In the Know: Aargh. The driving disaster known as Davis Boulevard
Many of you have questions about "The Street Project That Will Not End" on Davis Boulevard, near U.S. 41.
There are concerns about safety. Concerns about unnecessary traffic jams. And concerns about the economic impact: That's where I come in as a growth and development columnist.
The frustration is clear.
Here's one example from Debbie Reed of Naples.
"Any idea how long the lane on Davis Blvd between Shadowlawn and 41 will remain closed? This is the third month. Just a small section is torn up, left open; in the meantime we’re down a lane. Aargh."
[[Want more news like this? Download our news app and get notified on similar local news]]
Then there's Raymond Bowie of Naples, who noted that weeds are growing in the road itself because no one's seemingly been doing anything. (I had to check this out for myself and have the visual evidence above. Yes, those are weeds.)
"Davis Blvd is a major arterial linking the City of Naples to East Naples. For a number of months now, there has been a small pavement excavation in the right lane westbound on Davis Blvd at a busy section just before Davis merges into Route 41, in which the entire right lane has been closed to traffic for about a quarter-mile in front of several shopping centers and a supermarket," Bowie said. "With season just around the corner, this threatens to strangle traffic into downtown, and worse, risk some real serious accidents. I understand that the state is responsible for maintenance here. What gives?"
The news isn't good, folks.
In the Know:Jimmy John's keeps moving south
And by the way, don't blame my new pals at the Florida Department of Transportation. Believe it or not, they have nothing to do with this mess. I was as surprised as you.
"The department issued a permit to allow Crown Castle, a private utility company to conduct utility work in the state right of way back in June 2019," said JoAnn May, communications specialist for FDOT. "Crown Castle's contractor damaged the underground pipe while conducting work on their project."
Oh-oh. It gets worse.
"This required an emergency repair to prevent further damage to the road. The contractor is currently awaiting the stainless steel sleeve which should arrive within six weeks," May said. "Once the sleeve arrives and is installed; the road will need to be paved approximately 50 feet in both directions and will take about another week to complete. Once the road is repaved; the lane closure will be lifted and reopened to the public in early November."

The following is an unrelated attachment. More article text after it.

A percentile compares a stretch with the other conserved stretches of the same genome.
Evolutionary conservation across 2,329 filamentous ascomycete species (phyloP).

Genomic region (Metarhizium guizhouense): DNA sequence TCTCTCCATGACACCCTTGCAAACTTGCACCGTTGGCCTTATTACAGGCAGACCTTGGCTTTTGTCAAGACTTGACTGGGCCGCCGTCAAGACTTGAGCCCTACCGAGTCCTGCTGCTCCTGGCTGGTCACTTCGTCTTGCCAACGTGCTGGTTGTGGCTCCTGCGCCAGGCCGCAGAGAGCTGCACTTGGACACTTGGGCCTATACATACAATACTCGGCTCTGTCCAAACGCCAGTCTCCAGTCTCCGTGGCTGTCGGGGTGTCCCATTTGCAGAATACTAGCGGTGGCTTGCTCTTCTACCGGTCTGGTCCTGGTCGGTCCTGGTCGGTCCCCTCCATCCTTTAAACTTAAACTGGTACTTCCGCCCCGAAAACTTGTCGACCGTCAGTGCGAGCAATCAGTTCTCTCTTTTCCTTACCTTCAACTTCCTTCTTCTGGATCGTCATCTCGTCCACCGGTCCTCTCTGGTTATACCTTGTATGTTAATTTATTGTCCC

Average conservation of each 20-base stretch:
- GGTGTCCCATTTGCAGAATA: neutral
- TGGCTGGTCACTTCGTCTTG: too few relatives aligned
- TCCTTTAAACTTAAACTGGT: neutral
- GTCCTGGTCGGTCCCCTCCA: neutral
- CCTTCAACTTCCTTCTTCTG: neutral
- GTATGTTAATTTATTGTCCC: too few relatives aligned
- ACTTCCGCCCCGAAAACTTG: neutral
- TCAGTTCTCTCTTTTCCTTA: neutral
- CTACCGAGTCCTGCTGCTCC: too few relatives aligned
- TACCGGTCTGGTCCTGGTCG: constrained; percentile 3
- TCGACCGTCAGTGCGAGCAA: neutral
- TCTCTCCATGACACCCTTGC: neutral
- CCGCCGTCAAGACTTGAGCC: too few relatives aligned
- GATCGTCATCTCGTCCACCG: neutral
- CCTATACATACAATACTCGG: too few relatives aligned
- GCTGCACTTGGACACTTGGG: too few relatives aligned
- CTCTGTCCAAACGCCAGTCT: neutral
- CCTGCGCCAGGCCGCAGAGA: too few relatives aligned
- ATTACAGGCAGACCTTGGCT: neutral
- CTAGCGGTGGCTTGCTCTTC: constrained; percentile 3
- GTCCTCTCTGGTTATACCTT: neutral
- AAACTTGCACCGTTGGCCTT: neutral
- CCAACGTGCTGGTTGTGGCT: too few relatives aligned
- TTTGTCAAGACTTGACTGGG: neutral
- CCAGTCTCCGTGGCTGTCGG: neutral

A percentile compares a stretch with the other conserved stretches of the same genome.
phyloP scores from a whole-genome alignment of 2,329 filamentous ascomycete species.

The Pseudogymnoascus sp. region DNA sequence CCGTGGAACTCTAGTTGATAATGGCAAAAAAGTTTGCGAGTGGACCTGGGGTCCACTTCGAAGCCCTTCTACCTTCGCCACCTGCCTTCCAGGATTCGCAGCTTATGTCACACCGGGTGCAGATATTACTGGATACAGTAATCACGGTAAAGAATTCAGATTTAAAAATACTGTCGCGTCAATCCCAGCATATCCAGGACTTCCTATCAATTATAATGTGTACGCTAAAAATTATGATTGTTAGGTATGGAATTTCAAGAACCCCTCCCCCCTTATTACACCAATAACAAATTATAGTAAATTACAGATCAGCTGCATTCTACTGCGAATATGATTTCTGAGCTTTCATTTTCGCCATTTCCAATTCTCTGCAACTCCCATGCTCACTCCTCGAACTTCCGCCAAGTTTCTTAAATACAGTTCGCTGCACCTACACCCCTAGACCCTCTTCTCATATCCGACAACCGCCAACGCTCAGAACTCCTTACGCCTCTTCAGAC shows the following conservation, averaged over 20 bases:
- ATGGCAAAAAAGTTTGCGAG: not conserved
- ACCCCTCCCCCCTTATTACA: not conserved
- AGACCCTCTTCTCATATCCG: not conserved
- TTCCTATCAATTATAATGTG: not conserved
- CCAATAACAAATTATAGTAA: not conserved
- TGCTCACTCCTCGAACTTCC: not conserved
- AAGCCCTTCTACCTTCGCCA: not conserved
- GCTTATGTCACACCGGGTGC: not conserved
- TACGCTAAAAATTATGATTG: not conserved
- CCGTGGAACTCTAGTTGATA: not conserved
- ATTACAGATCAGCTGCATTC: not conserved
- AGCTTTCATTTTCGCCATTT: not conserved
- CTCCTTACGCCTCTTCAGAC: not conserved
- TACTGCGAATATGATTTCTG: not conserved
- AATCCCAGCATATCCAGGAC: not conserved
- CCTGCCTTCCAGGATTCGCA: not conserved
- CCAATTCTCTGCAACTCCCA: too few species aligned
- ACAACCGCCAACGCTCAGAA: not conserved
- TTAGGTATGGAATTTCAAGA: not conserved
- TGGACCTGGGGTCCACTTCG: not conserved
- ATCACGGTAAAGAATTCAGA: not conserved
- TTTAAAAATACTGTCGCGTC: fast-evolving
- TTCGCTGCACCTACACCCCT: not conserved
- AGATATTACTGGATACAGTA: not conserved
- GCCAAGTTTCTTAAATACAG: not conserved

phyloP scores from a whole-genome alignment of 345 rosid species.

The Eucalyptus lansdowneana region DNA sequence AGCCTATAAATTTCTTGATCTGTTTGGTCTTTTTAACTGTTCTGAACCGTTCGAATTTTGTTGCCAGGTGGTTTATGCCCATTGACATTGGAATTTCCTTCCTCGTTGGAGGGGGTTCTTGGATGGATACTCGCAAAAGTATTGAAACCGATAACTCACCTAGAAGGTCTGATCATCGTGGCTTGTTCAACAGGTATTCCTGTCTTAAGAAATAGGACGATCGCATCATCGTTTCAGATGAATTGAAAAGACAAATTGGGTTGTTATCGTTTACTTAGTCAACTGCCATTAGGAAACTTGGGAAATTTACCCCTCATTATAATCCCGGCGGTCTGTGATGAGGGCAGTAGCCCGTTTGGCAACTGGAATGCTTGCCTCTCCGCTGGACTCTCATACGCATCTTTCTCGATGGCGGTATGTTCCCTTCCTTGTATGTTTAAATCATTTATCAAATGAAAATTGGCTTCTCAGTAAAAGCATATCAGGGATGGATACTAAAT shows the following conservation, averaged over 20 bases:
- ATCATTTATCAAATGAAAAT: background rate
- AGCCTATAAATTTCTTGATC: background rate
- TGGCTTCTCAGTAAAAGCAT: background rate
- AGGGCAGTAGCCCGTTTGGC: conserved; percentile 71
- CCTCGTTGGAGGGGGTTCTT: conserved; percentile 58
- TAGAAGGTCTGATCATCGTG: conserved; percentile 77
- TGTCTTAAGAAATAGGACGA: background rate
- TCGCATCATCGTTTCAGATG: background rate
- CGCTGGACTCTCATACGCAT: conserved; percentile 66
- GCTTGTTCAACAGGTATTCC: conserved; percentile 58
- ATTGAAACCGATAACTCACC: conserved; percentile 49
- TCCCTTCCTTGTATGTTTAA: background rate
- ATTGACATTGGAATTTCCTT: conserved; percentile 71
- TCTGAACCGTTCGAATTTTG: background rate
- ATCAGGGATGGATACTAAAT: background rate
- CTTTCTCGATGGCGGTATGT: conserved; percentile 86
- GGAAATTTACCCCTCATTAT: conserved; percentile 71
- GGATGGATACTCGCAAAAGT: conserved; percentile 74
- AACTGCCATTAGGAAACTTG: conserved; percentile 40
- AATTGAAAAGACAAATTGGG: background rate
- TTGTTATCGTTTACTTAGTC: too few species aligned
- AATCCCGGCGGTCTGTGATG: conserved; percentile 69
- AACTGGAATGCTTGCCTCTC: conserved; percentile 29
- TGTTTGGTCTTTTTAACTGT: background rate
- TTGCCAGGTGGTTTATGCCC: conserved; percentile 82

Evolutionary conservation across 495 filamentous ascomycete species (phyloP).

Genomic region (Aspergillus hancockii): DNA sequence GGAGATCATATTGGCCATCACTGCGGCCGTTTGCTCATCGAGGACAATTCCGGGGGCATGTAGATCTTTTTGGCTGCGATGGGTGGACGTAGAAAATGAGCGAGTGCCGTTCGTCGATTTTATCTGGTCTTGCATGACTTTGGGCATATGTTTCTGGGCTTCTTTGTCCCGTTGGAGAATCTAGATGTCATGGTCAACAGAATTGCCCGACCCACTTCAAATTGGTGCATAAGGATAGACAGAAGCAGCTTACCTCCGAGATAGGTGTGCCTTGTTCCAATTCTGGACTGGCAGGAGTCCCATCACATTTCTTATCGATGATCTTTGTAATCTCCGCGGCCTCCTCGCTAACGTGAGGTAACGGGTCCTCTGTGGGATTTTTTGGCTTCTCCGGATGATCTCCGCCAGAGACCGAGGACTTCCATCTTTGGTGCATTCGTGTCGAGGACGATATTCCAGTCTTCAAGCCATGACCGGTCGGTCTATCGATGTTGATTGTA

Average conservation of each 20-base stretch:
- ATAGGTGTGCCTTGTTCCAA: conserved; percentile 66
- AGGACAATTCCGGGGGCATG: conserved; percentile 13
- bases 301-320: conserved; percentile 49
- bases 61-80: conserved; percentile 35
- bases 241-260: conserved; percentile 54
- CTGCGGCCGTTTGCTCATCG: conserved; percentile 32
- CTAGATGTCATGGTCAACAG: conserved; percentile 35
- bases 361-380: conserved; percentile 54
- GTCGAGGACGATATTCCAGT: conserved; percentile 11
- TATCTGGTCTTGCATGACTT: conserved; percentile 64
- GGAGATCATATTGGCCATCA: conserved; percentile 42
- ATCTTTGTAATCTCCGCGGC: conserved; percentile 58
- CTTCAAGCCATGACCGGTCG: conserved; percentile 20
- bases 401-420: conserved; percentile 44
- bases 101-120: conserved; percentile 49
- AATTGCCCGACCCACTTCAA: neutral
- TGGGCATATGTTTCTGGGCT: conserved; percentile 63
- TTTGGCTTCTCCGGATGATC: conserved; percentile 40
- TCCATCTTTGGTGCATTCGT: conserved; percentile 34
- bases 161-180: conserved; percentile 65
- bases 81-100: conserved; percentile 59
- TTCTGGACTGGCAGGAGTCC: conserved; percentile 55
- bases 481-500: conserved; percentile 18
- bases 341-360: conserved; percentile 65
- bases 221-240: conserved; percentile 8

She's asking you to hang in there.
"The department certainly understands the frustration having this closure in place and asks motorists to drive with caution, courtesy, and patience as they travel through this area," she said.
I haven't heard back from Crown Castle, a big dog in the communications network industry. As part of information with its second quarter 2019 earnings report, it owns, operates and leases more than 40,000 cell towers and about 70,000 route miles of fiber across every major US market.
So I bet you have some of the same questions. Here's a few. May fielded them.
Q: First, why have the road closed while waiting for this piece of steel?
A: "The lane closures are necessary to maintain safe conditions for motorists due to the instability of the road. This instability is due to the damaged pipe underneath."
Q: Who's paying for this?
A: "The contractor is required by the department to pay the cost of the repairs to the pipe and any damage to the roadway."
Q: Why is there such a long wait for this piece of steel, and how big is it? Can't someone just pop over to Home Depot or Lowe's?
A: "It’s a 48-inch steel sleeve pipe that is being custom made and fabricated, and shipped from Germany."
Doesn't anyone use leftover plywood and duct tape anymore?
Phil Fernandez writes the In the Know column, focusing on growth and development. Send tips or questions to NDN-InTheKnow@gannett.com.